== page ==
encryption algorithm

Matt D md123 at nycap.rr.com
Wed Dec 18 01:48:29 CET 2013

Hash: SHA1

On 12/17/2013 04:54 PM, Robert J. Hansen wrote:
>> Lets assume the people I email have the same preferences.  So
>> how long, and at what cost would it take to brute force crack a
>> captured message?
> [sigh]
> Not this again.  I get very tired of answering this question.
> The Second Law of Thermodynamics puts a minimum energy requirement
> on how much energy it takes to change the state of a bit.  That's
> given by kT ln 2, or on the order of 10**-23 joules.
> You want to exhaust keys in random order, because otherwise it
> would give the defender an easy way to make things hard for you:
> just use a key that's close to the end of your search order.  By
> exhausting random keys you foil that defense.  Between setting and
> clearing registers on the CPU, loading instructions into memory and
> so on, let's say that each rekeying operation takes 10,000,000 bits
> (10**7) being changed.  (That's a wildly optimistic number,
> incidentally.)
> Finally, 2**255 (the average number of keys you'll have to exhaust)
> is about 10**77.
> 10**77 keys * 10**7 bitflips per rekeying * 10**-23 joules per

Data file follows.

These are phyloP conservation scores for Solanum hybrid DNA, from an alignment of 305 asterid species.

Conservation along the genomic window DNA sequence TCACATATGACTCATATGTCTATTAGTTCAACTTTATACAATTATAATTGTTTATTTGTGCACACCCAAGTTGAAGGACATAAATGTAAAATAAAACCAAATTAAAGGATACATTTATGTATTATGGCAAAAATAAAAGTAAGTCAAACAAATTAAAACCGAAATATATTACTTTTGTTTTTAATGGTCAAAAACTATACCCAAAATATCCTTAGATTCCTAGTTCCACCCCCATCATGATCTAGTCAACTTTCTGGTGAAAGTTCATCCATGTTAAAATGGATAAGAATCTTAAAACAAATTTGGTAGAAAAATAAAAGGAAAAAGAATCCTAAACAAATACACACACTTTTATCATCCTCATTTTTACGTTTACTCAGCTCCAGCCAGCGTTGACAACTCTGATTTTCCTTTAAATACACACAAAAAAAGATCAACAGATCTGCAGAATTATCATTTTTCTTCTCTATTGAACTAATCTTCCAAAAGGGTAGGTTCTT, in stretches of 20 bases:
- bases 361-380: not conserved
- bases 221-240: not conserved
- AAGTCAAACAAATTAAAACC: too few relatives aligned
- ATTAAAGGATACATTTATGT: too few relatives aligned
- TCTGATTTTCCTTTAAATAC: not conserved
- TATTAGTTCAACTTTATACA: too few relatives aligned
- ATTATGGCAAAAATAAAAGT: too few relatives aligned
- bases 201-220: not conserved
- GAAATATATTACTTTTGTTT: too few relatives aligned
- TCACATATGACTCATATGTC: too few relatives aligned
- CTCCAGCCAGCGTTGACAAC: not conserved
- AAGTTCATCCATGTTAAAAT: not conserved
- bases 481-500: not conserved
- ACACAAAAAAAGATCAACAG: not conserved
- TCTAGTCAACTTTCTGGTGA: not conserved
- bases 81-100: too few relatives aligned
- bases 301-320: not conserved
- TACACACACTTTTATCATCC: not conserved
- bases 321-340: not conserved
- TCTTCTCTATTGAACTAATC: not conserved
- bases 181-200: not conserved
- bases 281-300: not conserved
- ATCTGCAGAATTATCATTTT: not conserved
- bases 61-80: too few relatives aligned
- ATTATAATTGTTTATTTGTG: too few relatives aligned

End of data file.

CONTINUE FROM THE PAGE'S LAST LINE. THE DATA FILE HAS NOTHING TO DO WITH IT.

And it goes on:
> bitflip equals... 10**61 joules of energy.
> A supernova releases 10**44 joules of energy.  You'll need 10**17
> of them just to power the computer to brute-force a 256-bit cipher.
> The Milky Way has about 10**11 stars; you'll need about 60 galaxies
> to go supernova all at once.  This turns out to be about the same
> size as the Virgo Supercluster, which is the region of the universe
> the Milky Way is in.
> The amount of energy we're talking about here is so large there is
> a non-zero chance it would disturb the false vacuum of spacetime
> and annihilate the cosmos.
> People always seem to ask me if I'm making these numbers up.  No, I
> am not, nor am I joking.
> No one will ever.  Ever.  Brute-force a 256-bit cipher.

what about the 2048-bit DSA part of it?

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